Part 1 of the series get started with the installation of the Nokia Qt SDK (and although Salvatore is working on a Windows PC — judging by the screenshots — remember you can use the SDK on Linux and Mac computers too.) He then provides instructions on how to create a project and add support for QtWebKit to the code and thereby create (and run in the Qt Simulator) a basic web browser app.
Next, Part 2 start to get into some “real” coding, adding a URL address bar and introducing the use of layout managers and signals and slots. If you are familiar with the callback methods used in C++, Qt’s signals and slots (where the output from one object is a “signal” that has a receiving “slot” function in the same or another object) will be something of a breath of fresh air. At the end of part 2 you will have also prepared the code to add additional widgets in part 3.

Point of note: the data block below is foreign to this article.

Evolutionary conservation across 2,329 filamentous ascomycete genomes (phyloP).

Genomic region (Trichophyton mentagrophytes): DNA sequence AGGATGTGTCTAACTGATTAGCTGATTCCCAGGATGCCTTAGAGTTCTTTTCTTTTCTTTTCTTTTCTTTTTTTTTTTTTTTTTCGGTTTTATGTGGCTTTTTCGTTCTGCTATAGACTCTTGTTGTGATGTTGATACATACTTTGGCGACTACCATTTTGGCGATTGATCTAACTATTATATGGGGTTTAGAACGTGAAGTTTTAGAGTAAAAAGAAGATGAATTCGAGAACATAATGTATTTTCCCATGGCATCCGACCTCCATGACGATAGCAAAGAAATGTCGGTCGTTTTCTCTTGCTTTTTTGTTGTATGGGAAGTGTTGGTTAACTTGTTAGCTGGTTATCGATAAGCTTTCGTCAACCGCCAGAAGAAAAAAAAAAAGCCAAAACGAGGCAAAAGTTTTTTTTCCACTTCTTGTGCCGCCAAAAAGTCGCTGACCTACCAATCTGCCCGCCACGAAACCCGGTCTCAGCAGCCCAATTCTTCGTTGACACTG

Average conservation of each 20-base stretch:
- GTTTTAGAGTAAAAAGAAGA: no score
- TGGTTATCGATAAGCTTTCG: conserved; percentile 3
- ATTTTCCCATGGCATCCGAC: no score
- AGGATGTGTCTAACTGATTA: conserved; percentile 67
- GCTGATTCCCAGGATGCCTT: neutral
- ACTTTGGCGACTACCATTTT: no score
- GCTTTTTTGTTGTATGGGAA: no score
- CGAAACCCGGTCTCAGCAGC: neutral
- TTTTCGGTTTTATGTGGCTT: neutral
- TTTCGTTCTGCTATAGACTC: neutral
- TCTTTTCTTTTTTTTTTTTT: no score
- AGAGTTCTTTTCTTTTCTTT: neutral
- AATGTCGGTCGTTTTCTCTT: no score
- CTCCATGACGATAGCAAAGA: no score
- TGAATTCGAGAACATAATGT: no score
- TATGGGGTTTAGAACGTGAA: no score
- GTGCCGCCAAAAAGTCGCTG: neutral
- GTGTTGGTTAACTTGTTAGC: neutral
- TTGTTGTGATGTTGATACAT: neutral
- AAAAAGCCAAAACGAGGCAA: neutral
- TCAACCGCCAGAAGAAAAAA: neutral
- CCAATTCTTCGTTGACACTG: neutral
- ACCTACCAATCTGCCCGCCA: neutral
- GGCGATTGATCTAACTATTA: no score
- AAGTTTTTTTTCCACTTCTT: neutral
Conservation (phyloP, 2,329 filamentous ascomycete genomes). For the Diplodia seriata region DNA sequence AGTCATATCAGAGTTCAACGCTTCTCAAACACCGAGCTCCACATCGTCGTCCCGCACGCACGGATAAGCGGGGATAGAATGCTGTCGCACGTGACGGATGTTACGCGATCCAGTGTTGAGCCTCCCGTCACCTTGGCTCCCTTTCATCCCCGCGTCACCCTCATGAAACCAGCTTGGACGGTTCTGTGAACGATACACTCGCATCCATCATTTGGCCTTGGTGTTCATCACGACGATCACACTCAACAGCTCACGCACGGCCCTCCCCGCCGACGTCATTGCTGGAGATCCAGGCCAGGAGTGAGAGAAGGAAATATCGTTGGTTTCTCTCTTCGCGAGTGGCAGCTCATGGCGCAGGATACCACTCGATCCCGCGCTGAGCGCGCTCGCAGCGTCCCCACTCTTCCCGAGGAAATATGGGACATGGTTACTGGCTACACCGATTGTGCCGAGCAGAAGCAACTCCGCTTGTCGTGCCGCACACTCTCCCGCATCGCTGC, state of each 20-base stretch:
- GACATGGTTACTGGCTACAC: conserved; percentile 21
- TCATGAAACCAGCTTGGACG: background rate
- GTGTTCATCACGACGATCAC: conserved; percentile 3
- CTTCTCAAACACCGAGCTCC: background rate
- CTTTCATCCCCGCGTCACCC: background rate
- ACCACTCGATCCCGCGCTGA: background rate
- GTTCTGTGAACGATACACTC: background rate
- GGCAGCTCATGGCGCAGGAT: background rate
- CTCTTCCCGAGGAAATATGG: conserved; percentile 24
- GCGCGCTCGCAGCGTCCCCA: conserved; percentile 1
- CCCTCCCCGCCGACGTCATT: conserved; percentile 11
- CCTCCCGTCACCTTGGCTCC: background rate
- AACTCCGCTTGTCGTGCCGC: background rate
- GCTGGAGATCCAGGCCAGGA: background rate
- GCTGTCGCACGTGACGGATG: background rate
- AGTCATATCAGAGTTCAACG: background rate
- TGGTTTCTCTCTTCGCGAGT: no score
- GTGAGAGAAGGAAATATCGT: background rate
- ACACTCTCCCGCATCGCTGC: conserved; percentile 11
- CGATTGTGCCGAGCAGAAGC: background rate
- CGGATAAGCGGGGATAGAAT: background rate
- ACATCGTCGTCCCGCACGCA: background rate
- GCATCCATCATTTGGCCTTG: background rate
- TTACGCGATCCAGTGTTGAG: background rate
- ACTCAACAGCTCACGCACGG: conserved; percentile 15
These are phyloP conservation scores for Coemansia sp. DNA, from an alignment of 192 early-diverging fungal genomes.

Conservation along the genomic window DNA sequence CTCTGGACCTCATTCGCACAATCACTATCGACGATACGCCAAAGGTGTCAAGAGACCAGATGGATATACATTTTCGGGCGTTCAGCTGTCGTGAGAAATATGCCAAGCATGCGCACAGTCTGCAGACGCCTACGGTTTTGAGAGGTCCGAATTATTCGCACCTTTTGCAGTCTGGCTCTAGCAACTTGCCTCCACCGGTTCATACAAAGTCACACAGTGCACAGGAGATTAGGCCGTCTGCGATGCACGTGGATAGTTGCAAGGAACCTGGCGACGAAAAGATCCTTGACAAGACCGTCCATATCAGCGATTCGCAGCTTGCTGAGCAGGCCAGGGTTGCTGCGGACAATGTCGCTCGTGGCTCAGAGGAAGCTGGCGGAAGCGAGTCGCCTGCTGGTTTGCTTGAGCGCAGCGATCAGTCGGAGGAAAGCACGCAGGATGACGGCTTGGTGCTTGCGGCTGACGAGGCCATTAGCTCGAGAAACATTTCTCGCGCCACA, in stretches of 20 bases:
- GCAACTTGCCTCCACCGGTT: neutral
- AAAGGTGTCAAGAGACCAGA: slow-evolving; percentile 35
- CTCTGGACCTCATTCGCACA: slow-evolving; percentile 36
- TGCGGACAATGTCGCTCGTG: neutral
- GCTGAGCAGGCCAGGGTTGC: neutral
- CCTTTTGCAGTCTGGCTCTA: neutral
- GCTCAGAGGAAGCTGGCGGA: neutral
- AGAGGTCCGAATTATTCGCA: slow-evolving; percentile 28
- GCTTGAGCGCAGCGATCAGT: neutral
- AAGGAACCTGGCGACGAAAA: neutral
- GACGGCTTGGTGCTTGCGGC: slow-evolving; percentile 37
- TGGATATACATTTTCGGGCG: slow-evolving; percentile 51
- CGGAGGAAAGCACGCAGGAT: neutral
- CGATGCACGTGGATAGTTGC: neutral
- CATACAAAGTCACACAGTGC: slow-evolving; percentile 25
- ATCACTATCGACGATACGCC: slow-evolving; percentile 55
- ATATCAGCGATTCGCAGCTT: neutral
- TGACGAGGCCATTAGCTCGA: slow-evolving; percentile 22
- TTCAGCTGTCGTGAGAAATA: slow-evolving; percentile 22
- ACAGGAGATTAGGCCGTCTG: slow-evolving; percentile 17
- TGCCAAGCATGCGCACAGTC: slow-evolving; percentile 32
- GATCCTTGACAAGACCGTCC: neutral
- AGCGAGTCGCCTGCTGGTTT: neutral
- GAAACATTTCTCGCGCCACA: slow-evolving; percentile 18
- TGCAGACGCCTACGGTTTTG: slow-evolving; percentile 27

So into Part 3 and a toolbar is added to the application with a back button (which makes use of QWebHistory that automatically creates a page history) and location information. The addition of location information introduces one of the many features of the Qt APIs for Mobile Development. These APIs are the key to practical coding for mobile devices, as they enable access to a range of Symbian features such as contacts, messaging, and sensors among others.
The final part is due to be posted today and I’m reliably informed will cover the installation of the app on a Symbian phone, probably a Nokia N8.
While this series of posts won’t make you an expert Qt developer, it’s a good introduction and starting point for exploring Qt in greater depth. Well worth checking out
You can find the complete series on Salvatore Rinaldo blog page.